Battle of Vilcaconga
|Battle of Vilcaconga|
|Part of the Spanish conquest of Peru|
|Commanders and leaders|
Hernando de Soto
Diego de Almagro
Possibly native auxiliaries
|Casualties and losses|
The Battle of Vilcaconga was a battle during the Spanish conquest of the Inca Empire from November 8–9, 1533. The Spanish won a convincing victory, suffering minimal casualties.
The Spanish emerged as victors in the Battle of Cajamarca in November 1532. Some 180 Spaniards under Francisco Pizarro were in control of major parts of the vast Inca Empire and held its emperor, Atahualpa, hostage. After recovering a vast ransom for his release, the Spanish had the Sapa Inca executed on July 26. Pizarro and his army crossed the mountains and rejoined Diego de Almagro, who was commanding some 100 Spaniards. The Incas still controlled large territory including their capital Cuzco, and commanders who had been ordered to stand down by a captive Atahualpa now moved south toward the Spanish, able to rally tens of thousands of soldiers. The Spanish, for their part, sought to conquer Cuzco and add it to their territory.
The Inca general Quizquiz commanded the mountain pass at Vilcaconga fortified where the Spaniards would have to pass, including digging spike pits to slow Spanish horses. The Incas planned well and used every advantage they could muster, fighting on about as favorable terms as possible, using the terrain, the element of surprise, and the exhaustion of the Spanish advance force. The Incas attacked a Spanish advance group of forty horsemen led by Hernando de Soto late in the day on November 8. The soldiers would have been tired from a full day of marching, and the Incas were able to attack from multiple sides, with the cover of nightfall, and from charging down a slope. Several Spaniards were killed, and the rest was in deadly peril. Nevertheless, de Soto's forces fought their way to the top of the slope and held out for the rest of the troops the next day. Another forty horsemen led by Almagro arrived on November 9. This combined force, though still numerically outnumbered, managed to rout Quizquiz's forces and press further towards Cuzco.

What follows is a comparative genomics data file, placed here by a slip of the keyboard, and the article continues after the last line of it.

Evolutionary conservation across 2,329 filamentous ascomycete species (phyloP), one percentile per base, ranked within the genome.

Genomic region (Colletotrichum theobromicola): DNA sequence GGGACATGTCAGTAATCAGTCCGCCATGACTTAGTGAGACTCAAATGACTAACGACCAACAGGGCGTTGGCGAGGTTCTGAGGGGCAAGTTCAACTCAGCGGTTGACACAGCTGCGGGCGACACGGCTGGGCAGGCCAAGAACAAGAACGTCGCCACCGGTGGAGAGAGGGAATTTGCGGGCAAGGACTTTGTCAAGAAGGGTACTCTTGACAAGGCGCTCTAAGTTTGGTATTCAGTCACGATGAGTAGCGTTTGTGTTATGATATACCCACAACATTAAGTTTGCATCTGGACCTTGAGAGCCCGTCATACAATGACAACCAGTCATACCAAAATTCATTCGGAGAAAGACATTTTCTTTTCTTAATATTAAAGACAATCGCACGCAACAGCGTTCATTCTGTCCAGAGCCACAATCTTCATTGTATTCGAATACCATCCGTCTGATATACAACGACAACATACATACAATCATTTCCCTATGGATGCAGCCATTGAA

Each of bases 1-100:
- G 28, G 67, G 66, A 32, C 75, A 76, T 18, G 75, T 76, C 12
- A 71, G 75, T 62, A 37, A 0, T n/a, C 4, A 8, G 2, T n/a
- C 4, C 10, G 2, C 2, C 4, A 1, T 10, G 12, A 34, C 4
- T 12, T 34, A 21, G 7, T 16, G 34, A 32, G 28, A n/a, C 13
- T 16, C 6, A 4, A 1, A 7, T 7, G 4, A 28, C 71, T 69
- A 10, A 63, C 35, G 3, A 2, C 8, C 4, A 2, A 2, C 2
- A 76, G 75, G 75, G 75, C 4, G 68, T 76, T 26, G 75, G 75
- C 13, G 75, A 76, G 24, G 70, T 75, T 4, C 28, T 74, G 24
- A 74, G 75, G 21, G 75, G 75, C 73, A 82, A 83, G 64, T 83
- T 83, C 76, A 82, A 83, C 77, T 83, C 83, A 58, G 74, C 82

Vilcaconga ensured that the Spanish would not be stopped on their way to the Incan capital, Cuzco. It was captured in the Battle of Cuzco and Pizarro entered the city in triumph on November 15, 1533.
Despite the lopsided casualty numbers, wherein the Spanish only lost 5 soldiers and 2 horses, the Incas performed well in the battle, and showed more success than other battles which were pure one-sided routs. Records seem to indicate that the Incas at least came close to breaking the line thanks to the advantages they gained for themselves. Working against them was the excellent armor the Spanish wore, which shrugged off attacks such as sling bullets or darts at range, and honed and drilled Spanish pike tactics that made getting in close to deliver a damaging blow difficult.
Pedro Cieza de León wrote a detailed journal of the battle which later historians have used as a major primary source for the historiography of the battle.
- Guilmartin, John F. (1991). "The Cutting Edge: An analysis of the Spanish invasion and overthrow of the Inca empire, 1532-1539". Transatlantic Encounters: Europeans and Andeans in the Sixteenth Century.